In the Oct. 9, 2022 edition of The New York Times, there was a guest essay titled “Mismanagement and ‘Monster Trains’ Have Wrecked American Rail.” The short of it is that Precision Scheduled Railroading (PSR) has fallen well short of improving railroad operations as promoted. What was introduced to CSX by Hunter Harrison was a methodology that was effective on the relatively straight and simple CN compared to the complexity of CSX’s trackage east of the Mississippi. What has occurred are trains as long as 15,000 feet prohibit meet/pass opportunities due to limited sidings length. Hence, schedules cannot be adhered to, and the expected efficiencies by reducing major “slack asset resources” cannot be achieved. Therefore, if PSR isn’t working for those railroads that have deployed it, or for connecting railroads that have not, then what advanced train control can be delivered?

In North America, there are two primary train control methods: 1) Centralized Traffic Control (CTC) signaled territory, which relies on track circuits for occupancy, and 2) non-signaled or “dark” territory. In the U.S., the split between the two is 50/50, with one-third of dark territory incorporating signals (Absolute Block) as a secondary level of vitality. For CTC, the most obvious means to advance it is to replace the physical track circuits and control points with “virtual” positioning. This means that both the front and rear of the train must be known to determine track occupancy. With this approach, virtual blocks can be dynamically defined to address the inefficiencies of fixed block with signals.

The capability to deploy a virtual CTC (VCTC) exists today. However, it may not be deployed by North American railroads soon for two reasons. First, VCTC (as my colleague Dave Schanoes and I developed for the railroads of Egypt and Kazakhstan) is a low-cost solution for suppliers, who may have to sacrifice substantial revenues generated by railroad capital investment and ongoing maintenance. So, traditional suppliers will not be eager to deliver it. Second, the nearly total reduction in wayside infrastructure by deploying VCTC eliminates the need for vast numbers of railroad employees. Hence, rail labor will aggressively fight the change. As to deploying VCTC in dark territory, the case is much simpler as to the above two points. But there is the issue of interoperability with signaled territory if locomotives cannot be dedicated.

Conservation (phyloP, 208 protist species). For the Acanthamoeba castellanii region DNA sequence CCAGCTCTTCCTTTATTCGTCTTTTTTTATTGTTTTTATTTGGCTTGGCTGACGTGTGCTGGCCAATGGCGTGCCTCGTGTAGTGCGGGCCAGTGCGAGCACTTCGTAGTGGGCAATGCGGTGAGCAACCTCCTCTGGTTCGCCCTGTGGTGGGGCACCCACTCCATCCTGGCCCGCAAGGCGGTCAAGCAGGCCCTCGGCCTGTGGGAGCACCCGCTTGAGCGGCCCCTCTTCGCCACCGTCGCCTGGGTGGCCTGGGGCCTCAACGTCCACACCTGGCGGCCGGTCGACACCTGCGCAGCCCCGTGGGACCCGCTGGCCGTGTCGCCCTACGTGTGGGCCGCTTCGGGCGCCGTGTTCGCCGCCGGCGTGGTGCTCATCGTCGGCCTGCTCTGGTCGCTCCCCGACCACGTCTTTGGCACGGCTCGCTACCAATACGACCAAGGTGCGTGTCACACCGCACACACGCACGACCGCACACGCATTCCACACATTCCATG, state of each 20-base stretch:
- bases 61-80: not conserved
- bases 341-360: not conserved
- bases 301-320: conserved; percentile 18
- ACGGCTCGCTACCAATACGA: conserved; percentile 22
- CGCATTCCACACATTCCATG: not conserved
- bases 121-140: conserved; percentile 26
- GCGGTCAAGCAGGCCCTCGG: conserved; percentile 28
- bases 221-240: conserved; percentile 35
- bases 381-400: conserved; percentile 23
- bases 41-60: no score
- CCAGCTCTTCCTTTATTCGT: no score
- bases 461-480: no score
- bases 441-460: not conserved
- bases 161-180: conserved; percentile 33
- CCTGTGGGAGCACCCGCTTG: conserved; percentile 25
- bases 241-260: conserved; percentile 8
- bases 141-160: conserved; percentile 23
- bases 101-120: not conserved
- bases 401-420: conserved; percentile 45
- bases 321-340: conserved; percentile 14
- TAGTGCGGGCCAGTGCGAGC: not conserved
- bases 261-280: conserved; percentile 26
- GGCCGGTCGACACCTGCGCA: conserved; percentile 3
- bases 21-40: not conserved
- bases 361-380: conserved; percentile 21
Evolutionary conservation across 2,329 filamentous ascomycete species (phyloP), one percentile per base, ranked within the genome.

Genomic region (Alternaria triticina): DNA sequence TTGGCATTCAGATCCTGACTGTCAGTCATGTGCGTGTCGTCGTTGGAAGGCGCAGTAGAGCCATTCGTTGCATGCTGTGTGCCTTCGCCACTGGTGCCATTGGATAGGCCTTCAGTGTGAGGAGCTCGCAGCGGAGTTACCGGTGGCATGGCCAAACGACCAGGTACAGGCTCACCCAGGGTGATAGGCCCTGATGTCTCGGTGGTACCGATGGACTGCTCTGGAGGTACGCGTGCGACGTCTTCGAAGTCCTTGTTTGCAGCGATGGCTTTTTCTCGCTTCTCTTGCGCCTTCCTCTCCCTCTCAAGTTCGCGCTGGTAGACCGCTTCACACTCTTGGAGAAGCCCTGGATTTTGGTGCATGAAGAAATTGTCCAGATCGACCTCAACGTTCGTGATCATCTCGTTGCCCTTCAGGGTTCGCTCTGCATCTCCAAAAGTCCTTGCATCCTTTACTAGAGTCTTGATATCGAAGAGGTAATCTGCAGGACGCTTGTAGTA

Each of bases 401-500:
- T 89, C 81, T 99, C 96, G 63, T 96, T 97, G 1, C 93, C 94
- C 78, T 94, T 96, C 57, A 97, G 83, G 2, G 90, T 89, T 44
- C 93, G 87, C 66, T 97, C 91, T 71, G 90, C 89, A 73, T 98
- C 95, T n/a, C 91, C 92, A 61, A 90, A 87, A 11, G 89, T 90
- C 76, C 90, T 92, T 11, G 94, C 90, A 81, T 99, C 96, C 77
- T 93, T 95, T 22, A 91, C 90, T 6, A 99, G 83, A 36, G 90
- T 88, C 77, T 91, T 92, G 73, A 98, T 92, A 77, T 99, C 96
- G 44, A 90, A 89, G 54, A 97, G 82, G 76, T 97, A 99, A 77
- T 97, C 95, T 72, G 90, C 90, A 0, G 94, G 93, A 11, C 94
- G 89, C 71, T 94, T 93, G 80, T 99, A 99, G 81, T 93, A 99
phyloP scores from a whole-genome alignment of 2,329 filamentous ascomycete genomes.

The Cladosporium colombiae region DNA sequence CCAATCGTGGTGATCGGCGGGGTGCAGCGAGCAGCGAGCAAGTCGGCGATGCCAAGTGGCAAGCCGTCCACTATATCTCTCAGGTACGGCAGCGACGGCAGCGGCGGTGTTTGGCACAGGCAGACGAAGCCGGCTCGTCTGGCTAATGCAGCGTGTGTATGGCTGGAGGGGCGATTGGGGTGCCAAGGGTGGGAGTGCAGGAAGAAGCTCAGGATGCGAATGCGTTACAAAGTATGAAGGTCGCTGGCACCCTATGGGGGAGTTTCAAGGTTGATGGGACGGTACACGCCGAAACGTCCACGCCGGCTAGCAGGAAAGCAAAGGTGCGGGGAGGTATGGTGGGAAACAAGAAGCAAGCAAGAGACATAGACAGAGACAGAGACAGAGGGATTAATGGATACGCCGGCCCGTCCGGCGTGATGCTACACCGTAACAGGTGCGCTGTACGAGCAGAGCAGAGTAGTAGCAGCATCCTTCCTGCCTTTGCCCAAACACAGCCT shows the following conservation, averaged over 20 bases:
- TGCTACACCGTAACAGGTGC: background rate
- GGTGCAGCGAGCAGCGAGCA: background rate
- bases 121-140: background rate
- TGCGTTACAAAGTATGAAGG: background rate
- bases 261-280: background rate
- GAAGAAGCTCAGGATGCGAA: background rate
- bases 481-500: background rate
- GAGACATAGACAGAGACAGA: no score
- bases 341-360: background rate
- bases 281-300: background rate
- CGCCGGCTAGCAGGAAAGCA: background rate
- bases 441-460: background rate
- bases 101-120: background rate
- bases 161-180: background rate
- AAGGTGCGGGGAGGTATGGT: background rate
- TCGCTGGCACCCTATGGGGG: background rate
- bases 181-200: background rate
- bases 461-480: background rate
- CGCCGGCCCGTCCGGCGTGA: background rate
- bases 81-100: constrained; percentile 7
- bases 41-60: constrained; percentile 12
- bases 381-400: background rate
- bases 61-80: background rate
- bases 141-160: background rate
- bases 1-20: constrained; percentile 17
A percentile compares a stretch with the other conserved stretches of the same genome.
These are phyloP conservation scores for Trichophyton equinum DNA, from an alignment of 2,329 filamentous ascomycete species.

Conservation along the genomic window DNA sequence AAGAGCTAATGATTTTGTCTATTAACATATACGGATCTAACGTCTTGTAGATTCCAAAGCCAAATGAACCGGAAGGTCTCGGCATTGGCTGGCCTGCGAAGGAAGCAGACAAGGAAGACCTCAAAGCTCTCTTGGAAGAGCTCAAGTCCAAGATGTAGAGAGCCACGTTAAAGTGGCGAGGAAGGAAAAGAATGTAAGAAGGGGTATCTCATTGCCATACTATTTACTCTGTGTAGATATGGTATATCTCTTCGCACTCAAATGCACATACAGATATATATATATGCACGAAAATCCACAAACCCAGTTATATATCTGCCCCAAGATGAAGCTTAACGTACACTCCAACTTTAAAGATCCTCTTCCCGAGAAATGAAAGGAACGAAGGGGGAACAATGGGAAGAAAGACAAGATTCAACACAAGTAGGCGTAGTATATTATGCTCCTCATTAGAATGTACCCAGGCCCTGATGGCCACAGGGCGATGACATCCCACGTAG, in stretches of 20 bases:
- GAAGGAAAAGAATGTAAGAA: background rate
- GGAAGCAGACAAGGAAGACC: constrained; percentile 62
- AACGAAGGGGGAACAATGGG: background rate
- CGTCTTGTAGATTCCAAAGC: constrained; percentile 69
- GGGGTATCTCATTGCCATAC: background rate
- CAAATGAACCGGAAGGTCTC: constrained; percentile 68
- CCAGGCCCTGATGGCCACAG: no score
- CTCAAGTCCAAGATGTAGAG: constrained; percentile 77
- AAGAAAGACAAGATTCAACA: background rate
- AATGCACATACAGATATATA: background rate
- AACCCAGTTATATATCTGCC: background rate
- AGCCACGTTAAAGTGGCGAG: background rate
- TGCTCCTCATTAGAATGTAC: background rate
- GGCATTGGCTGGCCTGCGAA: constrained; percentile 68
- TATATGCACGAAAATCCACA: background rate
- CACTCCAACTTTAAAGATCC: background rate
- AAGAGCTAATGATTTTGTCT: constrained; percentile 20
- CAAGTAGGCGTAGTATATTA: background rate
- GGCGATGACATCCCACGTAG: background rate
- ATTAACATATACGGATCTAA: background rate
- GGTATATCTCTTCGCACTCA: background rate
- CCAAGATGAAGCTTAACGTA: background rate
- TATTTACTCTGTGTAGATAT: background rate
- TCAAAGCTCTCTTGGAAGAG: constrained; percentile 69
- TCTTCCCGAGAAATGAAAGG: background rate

Given the disappointing results of PSR and pushback on low-cost technologies like VCTC, I see one other possibility: Proactive Traffic Management (PTM). Simply stated, this is the ability to use real-time positioning and speed data to dynamically manage train movements via mathematical tools. I understand that at least one Class I is doing this.

Going forward with NGTC conferences, I expect there will be more to discuss on CBTC, but primarily for the uninitiated. I do hope there will be more discussions as to related subjects as provided by companies like 4AI Systems, Piper Networks and Frauscher. For example, a sister Frauscher company offers a fiber-optic-based product that replaces track circuits, as being deployed by a major European railroad. Another possibility is the use of the PTC wireless network to support advanced asset management, including PTM, for freight railroads, both individually and with an industry perspective. Unfortunately, that may not happen soon, I suspect.

Ron Lindsey, Contributing Editor

Ron Lindsey is an independent consultant in the rail and intermodal industries. He began his career with IBM in 1970. He then joined the Trustee Staff of the Penn Central bankruptcy and has spent the past 40-plus years in railroad management and consulting. He was Chief Engineer Communications at Conrail and Director of Advanced Train Control at CSX, where his primary responsibility was to conceive and manage development of an overlay PTC system that is the basis for systems being deployed to meet the federal mandate. Additionally, he conceived and managed the design of an advanced train control/management system, Virtual CTC, for the railroads of Egypt and Kazakhstan. In addition to providing strategic technology planning sessions and market studies, Lindsey offers a suite of courses on conventional and advanced railroad operations based upon advancing technologies that are used by railroads, suppliers, and Professional Engineers to satisfy their ongoing education credits. His website,, has numerous postings on the advancement of railroad operations and safety, including PTM, VCTC and PTC.